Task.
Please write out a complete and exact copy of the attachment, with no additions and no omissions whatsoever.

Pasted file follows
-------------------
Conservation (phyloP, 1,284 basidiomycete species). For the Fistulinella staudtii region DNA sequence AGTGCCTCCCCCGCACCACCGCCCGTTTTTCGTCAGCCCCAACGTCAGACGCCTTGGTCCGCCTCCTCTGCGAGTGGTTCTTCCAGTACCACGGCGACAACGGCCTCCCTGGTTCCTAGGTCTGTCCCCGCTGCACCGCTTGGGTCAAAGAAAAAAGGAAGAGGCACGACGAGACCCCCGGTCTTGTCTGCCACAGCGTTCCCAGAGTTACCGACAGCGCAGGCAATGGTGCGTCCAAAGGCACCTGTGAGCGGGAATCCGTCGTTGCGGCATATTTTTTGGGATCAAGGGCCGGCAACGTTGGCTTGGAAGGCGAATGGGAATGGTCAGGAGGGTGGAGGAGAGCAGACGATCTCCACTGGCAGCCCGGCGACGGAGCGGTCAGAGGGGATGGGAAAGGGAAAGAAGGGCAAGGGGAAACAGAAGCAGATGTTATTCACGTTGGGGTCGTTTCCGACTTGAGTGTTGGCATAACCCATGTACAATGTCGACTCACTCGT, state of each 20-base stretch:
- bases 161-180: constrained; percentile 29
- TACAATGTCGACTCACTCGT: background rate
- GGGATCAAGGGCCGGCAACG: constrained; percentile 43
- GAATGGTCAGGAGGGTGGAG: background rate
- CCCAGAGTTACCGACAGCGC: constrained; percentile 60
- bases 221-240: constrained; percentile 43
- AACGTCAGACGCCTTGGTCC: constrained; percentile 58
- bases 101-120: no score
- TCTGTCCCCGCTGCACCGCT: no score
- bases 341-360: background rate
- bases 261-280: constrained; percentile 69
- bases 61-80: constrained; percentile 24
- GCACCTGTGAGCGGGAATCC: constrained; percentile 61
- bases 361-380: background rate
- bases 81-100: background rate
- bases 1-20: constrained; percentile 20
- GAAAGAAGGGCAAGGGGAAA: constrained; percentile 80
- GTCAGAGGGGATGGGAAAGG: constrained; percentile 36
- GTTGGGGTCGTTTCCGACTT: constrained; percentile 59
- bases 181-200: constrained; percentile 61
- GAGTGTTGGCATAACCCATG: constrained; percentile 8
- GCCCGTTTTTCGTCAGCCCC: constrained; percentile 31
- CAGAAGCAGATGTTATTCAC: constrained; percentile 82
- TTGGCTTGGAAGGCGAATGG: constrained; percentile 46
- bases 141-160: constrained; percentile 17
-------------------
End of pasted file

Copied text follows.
Conservation (phyloP, 1,284 basidiomycete species). For the Fistulinella staudtii region DNA sequence AGTGCCTCCCCCGCACCACCGCCCGTTTTTCGTCAGCCCCAACGTCAGACGCCTTGGTCCGCCTCCTCTGCGAGTGGTTCTTCCAGTACCACGGCGACAACGGCCTCCCTGGTTCCTAGGTCTGTCCCCGCTGCACCGCTTGGGTCAAAGAAAAAAGGAAGAGGCACGACGAGACCCCCGGTCTTGTCTGCCACAGCGTTCCCAGAGTTACCGACAGCGCAGGCAATGGTGCGTCCAAAGGCACCTGTGAGCGGGAATCCGTCGTTGCGGCATATTTTTTGGGATCAAGGGCCGGCAACGTTGGCTTGGAAGGCGAATGGGAATGGTCAGGAGGGTGGAGGAGAGCAGACGATCTCCACTGGCAGCCCGGCGACGGAGCGGTCAGAGGGGATGGGAAAGGGAAAGAAGGGCAAGGGGAAACAGAAGCAGATGTTATTCACGTTGGGGTCGTTTCCGACTTGAGTGTTGGCATAACCCATGTACAATGTCGACTCACTCGT, state of each 20-base stretch:
- bases 161-180: constrained; percentile 29
- TACAATGTCGACTCACTCGT: background rate
- GGGATCAAGGGCCGGCAACG: constrained; percentile 43
- GAATGGTCAGGAGGGTGGAG: background rate
- CCCAGAGTTACCGACAGCGC: constrained; percentile 60
- bases 221-240: constrained; percentile 43
- AACGTCAGACGCCTTGGTCC: constrained; percentile 58
- bases 101-120: no score
- TCTGTCCCCGCTGCACCGCT: no score
- bases 341-360: background rate
- bases 261-280: constrained; percentile 69
- bases 61-80: constrained; percentile 24
- GCACCTGTGAGCGGGAATCC: constrained; percentile 61
- bases 361-380: background rate
- bases 81-100: background rate
- bases 1-20: constrained; percentile 20
- GAAAGAAGGGCAAGGGGAAA: constrained; percentile 80
- GTCAGAGGGGATGGGAAAGG: constrained; percentile 36
- GTTGGGGTCGTTTCCGACTT: constrained; percentile 59
- bases 181-200: constrained; percentile 61
- GAGTGTTGGCATAACCCATG: constrained; percentile 8
- GCCCGTTTTTCGTCAGCCCC: constrained; percentile 31
- CAGAAGCAGATGTTATTCAC: constrained; percentile 82
- TTGGCTTGGAAGGCGAATGG: constrained; percentile 46
- bases 141-160: constrained; percentile 17